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FOR IMMEDIATE RELEASEMay 7, 2021
CONTACT:Heather Thomas, firstname.lastname@example.org
SNOHOMISH COUNTY, Wash. – It’s easier than ever to find a COVID-19 vaccine, and more than 45,000 people who live, work and play in Snohomish County took the opportunity to get vaccinated last week. Data through May 4 shows that more than 600,000 vaccines have been administered since December.
The increased supplies and loosening requirements have helped in recent weeks. Snohomish County now has 38% of its residents 16 and up fully vaccinated. When adding in the other 108,000 residents who have received their first dose and are waiting for the second, the total climbs to 54 percent of eligible residents having received a vaccine.
This is welcome news as Governor Inslee announced a two-week pause on the Roadmap to Recovery. While case rates and hospitalization rates continue to exceed the metrics set for Phase 3, this pause will allow time for more residents to get vaccinated with the goal of driving down transmission. These are both critical tasks that require everyone to mask up and vax up to prevent Snohomish County from moving back to Phase 2 when the next data review happens.
The Health District also released its monthly update of vaccine demographic data on Tuesday. Data through April 18 shows that 70% of adults over 65 years of age have initiated vaccine. That high coverage is why this current wave has resulted in lower numbers of hospitalizations and deaths, particularly among that age group.
Pop. for Age
% Fully vaccinated
% Initiating vaccine
15 to 19
20 to 34
35 to 49
50 to 64
Compare this to the vaccination coverage among those 20-49 years of age and the larger number of cases for those groups during a similar period of time.
Even so, lower risk is not zero risk. The goal is not only to prevent bad outcomes, including long-term health impacts, but also to interrupt the sustained transmission being seen locally. In order to achieve that, everyone needs to be on board. Even those at lower risk.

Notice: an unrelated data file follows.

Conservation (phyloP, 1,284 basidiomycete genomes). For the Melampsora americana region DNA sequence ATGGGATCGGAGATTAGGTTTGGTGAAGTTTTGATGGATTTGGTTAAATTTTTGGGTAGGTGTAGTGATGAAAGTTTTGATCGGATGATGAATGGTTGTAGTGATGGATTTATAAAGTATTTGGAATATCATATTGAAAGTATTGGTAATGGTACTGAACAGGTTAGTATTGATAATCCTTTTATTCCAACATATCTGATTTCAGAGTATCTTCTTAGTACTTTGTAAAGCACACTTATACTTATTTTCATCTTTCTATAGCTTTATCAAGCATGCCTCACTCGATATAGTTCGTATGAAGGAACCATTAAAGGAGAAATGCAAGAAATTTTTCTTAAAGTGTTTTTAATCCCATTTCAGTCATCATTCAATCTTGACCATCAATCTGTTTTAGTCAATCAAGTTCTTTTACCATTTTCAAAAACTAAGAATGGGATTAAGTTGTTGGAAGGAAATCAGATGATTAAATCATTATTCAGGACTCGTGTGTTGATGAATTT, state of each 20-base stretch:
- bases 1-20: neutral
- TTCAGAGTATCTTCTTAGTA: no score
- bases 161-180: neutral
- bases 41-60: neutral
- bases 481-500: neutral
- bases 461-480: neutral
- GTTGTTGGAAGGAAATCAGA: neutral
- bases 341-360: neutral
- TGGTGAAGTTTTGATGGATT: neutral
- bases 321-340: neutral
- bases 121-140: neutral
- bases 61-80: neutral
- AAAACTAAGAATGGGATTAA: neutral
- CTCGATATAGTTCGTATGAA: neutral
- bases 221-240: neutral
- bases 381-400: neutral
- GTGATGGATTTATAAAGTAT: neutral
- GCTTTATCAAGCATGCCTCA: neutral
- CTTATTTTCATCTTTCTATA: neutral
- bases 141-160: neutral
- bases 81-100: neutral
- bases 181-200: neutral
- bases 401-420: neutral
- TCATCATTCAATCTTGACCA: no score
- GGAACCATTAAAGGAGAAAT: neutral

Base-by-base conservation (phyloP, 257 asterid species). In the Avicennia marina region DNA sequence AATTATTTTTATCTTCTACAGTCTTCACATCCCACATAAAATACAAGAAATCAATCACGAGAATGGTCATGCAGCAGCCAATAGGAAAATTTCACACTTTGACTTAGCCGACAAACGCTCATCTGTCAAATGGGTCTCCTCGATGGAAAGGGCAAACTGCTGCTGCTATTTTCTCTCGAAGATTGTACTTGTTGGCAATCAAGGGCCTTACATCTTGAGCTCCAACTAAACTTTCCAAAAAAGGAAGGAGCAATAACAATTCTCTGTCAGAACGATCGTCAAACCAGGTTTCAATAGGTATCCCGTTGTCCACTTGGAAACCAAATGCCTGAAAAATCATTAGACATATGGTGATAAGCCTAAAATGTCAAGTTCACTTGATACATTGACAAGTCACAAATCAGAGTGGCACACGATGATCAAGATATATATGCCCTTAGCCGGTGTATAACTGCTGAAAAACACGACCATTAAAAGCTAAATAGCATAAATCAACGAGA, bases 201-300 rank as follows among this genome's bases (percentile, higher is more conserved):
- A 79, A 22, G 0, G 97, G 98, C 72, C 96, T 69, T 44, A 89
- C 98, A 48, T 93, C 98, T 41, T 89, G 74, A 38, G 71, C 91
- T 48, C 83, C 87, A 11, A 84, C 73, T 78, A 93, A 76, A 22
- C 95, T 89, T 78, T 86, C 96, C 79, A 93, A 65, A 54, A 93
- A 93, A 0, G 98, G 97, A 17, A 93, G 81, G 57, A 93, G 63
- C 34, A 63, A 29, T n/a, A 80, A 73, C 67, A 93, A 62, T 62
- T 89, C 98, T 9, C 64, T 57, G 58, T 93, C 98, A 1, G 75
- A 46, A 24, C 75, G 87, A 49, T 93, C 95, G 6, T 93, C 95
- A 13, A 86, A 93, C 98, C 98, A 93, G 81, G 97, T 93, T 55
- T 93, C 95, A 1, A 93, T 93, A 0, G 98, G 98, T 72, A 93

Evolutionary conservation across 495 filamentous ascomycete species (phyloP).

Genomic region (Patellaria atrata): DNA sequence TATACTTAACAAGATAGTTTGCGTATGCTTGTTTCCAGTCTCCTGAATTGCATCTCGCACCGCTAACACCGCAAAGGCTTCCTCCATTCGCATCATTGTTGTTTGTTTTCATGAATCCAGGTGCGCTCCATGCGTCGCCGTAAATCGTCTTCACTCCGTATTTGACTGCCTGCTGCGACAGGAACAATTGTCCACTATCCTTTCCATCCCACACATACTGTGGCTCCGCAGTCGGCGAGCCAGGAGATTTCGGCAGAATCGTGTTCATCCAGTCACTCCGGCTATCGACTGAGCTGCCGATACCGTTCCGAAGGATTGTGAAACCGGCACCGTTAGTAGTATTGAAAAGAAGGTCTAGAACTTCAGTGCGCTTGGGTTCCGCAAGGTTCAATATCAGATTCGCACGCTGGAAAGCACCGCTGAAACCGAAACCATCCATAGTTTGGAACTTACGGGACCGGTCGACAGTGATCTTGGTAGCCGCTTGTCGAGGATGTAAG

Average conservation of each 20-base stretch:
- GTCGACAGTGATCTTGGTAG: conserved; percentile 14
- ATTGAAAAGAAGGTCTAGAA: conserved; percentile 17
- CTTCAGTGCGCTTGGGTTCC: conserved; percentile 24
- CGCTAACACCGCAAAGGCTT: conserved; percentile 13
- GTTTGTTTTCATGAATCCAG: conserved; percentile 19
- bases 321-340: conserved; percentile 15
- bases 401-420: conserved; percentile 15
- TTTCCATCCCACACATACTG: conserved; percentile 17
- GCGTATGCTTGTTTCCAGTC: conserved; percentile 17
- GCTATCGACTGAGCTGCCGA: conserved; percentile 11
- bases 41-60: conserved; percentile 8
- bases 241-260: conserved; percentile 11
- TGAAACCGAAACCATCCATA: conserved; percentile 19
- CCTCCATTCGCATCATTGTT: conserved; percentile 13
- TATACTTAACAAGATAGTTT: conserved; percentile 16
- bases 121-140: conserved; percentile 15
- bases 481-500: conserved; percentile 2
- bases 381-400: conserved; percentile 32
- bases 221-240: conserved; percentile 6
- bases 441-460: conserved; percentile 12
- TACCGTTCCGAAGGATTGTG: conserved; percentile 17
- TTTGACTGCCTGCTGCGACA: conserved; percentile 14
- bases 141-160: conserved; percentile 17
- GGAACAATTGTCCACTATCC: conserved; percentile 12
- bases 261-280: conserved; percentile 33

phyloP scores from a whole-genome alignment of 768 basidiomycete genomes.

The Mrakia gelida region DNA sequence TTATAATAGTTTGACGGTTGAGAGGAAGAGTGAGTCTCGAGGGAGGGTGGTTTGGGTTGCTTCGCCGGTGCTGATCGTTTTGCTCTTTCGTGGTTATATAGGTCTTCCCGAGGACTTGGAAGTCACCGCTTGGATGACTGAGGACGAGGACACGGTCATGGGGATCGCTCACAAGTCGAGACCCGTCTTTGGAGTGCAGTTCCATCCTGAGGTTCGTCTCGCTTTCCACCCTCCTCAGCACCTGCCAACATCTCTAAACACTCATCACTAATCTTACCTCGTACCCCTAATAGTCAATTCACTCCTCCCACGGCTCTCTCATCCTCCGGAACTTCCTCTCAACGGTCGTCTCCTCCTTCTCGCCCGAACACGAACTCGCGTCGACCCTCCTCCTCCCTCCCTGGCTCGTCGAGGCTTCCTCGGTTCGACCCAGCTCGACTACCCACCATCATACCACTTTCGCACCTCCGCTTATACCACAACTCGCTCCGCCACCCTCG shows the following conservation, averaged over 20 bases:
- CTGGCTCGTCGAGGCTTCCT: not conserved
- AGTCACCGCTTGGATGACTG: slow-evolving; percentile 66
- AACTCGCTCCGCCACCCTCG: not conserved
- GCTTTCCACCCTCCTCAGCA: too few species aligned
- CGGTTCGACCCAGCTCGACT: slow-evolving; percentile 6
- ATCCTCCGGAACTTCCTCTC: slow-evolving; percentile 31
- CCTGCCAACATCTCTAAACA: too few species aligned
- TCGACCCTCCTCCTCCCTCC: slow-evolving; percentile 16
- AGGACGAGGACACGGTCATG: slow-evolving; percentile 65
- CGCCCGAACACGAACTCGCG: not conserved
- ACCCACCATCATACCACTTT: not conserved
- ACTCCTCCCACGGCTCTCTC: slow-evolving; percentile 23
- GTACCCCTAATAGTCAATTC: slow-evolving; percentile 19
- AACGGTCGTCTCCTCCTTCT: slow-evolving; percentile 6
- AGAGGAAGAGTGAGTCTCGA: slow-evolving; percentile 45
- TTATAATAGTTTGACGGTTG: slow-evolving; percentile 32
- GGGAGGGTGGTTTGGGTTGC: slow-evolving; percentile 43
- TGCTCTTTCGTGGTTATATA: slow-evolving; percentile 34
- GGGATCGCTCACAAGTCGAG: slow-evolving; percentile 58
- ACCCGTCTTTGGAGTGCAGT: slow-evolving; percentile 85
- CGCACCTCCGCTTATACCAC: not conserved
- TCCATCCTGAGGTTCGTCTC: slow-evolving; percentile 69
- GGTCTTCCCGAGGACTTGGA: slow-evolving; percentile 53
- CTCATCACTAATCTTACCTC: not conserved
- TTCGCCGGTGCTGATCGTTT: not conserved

Most transmission is occurring among younger adults. More people in those age ranges will need to be vaccinated to get Snohomish County through this pandemic. Many young adults may feel less motivation or urgency to get the vaccine because of their lower risk of hospitalization and death.
There may be a two week pause to stay in Phase 3, but it’s not a pause on vaccinations. The goal is to get 100,000 more vaccines in residents’ arms during these two weeks. Everyone is encouraged to step up, take their shot and help move Snohomish County forward.
The Pfizer-BioNTech vaccine could be authorized for kids as young as 12 as early as next week. The company applied to expand Emergency Use Authorization (EUA) for its vaccine for teens and children ages 12 to 15 after a clinical trial showed the vaccine is safe and extremely effective for the age group. The Food and Drug Administration (FDA) is currently reviewing the data and would need to amend the EUA for the Pfizer vaccine, which is currently authorized for people 16 and older. The Advisory Committee on Immunizations Practices (ACIP) is scheduled to meet on Wednesday. The Western States Scientific Safety Review Workgroup will also meet to review the findings and offer guidance.
Expanding vaccine eligibility to adolescents 12 to 15 will help us slow the spread of the virus, protect kids and teens in the classroom, at sporting events, during summer activities, and more.
The schedule for the week of May 10 remains as follows:
Appointments for testing are encouraged, and registration is available at www.snohd.org/testing. Those without internet access or needing language assistance can reach the Health District’s call center at 425.339.5278 to schedule a testing appointment. The call center is staffed 8:30 a.m. to 4:30 p.m. Monday through Friday. Callers after hours or on weekends can leave a message, which will be returned on the next business day.